The U.S. Senate failed to pass legislation that would have barred President Donald Trump from launching an attack on Iran without first obtaining congressional approval.
Senators voted 50-to-40 in the June 28 vote, falling short of the 60-vote minimum in the Republican-controlled Senate to pass the amendment.
The measure was attached to the annual policy bill known as the National Defense Authorization Act, which passed the chamber a day earlier.
But Senate leaders then decided to allow the amendment after several Republicans joined Democrats in calling for debate.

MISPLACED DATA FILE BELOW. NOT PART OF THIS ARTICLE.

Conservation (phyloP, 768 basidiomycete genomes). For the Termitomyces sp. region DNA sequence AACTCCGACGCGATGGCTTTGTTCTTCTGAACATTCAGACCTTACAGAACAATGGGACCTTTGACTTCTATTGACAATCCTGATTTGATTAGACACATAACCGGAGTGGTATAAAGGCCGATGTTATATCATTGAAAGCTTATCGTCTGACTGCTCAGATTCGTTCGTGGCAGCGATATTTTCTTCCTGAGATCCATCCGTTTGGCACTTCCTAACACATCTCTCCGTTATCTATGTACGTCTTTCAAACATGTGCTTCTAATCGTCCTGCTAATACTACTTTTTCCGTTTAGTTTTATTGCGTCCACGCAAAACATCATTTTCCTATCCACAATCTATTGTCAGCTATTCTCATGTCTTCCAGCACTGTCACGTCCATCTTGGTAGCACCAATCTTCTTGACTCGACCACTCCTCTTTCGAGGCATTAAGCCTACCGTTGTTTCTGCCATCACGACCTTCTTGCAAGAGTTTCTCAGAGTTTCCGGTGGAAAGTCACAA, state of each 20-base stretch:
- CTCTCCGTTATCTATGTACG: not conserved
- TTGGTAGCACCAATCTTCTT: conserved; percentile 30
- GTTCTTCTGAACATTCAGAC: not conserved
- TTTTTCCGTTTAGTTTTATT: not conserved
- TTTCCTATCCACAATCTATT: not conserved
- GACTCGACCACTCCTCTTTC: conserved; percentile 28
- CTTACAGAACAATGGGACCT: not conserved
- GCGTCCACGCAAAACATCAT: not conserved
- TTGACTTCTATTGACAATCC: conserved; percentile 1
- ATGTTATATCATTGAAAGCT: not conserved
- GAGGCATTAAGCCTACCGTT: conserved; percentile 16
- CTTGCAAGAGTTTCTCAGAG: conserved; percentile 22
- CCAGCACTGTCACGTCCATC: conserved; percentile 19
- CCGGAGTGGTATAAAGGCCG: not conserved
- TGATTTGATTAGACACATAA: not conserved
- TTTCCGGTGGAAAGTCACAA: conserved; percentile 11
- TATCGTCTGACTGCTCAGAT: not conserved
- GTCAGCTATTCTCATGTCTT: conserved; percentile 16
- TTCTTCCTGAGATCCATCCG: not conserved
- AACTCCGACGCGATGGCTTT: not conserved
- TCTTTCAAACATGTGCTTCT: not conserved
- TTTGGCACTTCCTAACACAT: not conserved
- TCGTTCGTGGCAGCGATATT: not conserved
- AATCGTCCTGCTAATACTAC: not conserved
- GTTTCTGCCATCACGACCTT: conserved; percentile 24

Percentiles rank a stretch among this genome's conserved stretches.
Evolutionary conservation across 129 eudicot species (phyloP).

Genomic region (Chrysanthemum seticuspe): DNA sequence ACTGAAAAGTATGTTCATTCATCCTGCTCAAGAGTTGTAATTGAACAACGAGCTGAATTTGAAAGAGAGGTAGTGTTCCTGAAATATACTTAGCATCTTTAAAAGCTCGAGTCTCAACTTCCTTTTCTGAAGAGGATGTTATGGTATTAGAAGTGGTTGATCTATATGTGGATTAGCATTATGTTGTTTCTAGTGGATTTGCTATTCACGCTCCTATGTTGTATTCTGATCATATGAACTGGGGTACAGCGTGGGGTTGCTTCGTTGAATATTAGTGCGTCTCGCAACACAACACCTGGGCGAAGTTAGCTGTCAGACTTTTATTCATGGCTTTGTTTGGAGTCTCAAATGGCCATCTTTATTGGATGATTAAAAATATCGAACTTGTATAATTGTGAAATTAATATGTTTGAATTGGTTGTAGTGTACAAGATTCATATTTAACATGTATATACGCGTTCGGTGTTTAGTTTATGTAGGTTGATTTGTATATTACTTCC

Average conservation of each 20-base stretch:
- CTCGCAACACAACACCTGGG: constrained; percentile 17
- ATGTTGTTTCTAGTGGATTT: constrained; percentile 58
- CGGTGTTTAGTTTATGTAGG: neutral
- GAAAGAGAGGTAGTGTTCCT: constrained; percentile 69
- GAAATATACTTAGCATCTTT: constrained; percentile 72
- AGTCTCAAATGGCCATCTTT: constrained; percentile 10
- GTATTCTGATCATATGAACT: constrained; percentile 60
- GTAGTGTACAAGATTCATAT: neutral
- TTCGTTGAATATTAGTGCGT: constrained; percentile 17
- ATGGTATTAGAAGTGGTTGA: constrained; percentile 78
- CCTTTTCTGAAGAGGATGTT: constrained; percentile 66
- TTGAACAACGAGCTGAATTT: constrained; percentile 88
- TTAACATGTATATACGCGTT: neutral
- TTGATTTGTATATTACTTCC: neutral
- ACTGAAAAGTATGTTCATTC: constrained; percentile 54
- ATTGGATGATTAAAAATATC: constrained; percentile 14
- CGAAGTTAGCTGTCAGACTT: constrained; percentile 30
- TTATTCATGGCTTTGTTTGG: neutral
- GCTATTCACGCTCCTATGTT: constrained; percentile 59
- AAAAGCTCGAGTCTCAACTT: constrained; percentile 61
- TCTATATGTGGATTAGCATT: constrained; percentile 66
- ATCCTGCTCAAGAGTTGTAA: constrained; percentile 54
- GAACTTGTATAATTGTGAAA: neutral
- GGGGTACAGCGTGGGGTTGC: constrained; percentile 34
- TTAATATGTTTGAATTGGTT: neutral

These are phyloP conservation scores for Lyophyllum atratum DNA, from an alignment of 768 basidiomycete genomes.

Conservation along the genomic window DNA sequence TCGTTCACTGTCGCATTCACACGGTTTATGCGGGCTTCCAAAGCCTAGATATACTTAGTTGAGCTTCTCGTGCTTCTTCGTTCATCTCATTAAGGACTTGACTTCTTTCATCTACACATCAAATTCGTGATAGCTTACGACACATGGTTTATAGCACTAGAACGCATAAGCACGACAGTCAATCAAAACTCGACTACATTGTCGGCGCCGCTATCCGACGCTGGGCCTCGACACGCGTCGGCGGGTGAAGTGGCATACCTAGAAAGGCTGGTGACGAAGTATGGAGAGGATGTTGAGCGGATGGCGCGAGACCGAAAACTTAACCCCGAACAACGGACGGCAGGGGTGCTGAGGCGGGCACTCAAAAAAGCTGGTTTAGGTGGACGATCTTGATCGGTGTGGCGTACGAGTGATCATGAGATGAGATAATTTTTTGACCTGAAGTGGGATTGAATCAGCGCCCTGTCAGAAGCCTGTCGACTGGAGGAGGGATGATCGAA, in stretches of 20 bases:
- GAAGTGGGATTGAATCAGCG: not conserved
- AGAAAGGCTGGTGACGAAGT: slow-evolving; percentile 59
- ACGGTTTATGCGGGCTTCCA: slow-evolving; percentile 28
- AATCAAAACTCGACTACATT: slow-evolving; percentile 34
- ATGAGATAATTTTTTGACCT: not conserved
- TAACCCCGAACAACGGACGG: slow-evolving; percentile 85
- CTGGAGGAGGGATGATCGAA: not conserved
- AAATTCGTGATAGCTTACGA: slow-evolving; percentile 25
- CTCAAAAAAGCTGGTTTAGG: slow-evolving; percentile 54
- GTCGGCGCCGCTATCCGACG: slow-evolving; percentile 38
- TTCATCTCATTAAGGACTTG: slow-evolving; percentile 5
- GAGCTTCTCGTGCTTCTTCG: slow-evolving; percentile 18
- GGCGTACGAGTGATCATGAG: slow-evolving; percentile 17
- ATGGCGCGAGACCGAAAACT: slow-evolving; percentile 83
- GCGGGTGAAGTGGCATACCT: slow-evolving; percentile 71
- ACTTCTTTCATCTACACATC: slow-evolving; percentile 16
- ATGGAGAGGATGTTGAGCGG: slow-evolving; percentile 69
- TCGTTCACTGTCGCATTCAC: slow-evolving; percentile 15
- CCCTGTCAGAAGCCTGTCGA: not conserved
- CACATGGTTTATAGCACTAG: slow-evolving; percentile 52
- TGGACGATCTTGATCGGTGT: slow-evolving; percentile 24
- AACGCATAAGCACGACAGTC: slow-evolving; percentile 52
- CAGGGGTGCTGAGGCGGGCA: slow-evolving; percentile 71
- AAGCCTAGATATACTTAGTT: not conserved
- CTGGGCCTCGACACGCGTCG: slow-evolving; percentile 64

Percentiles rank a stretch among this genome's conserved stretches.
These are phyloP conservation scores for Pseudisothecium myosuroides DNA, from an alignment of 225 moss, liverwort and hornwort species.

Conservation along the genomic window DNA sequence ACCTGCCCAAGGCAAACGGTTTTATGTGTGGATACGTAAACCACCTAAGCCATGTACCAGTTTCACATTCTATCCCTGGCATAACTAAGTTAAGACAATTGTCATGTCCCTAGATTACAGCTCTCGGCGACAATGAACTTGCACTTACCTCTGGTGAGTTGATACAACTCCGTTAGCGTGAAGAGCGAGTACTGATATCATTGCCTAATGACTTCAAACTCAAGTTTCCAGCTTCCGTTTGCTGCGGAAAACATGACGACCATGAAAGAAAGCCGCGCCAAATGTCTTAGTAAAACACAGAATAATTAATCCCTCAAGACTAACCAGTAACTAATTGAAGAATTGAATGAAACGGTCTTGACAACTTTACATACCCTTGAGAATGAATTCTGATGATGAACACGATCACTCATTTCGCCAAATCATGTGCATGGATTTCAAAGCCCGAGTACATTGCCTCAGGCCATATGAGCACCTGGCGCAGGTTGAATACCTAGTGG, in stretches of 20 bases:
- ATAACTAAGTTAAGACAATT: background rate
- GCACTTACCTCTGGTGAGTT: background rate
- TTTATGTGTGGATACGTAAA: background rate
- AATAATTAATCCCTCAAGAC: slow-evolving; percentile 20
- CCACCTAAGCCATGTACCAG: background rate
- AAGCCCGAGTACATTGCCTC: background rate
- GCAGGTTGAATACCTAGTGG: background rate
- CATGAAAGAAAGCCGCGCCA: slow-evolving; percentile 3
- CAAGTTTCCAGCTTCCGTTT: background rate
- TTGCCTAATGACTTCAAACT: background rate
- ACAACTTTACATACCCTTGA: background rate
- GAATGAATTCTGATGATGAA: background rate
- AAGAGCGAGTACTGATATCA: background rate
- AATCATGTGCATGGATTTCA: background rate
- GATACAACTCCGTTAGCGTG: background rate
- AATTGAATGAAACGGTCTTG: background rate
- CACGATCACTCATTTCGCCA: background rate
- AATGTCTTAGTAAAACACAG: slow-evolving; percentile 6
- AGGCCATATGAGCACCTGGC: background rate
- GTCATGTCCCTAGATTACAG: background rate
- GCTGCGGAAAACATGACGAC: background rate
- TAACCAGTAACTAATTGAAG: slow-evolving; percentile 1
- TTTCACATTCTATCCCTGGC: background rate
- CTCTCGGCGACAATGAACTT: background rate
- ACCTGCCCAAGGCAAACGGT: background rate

The legislation came as tensions between Washington and Tehran have spiked.
Last year, Trump withdrew the United States from a 2015 nuclear deal that sought to curb the Iran's nuclear program in exchange for an easing of sanctions.
He has since reimposed economic sanctions on Tehran.
In recent months, Trump has ordered an increase in U.S. forces in the Middle East, and deployed a U.S. aircraft battle group to the region.
Last week, Trump said he made a last-minute decision calling off air strikes in response to Iran's downing of a U.S. military drone
Supporters of the legislation said it was necessary to ensure that Congress exercises its constitutional right to authorize the use of military force.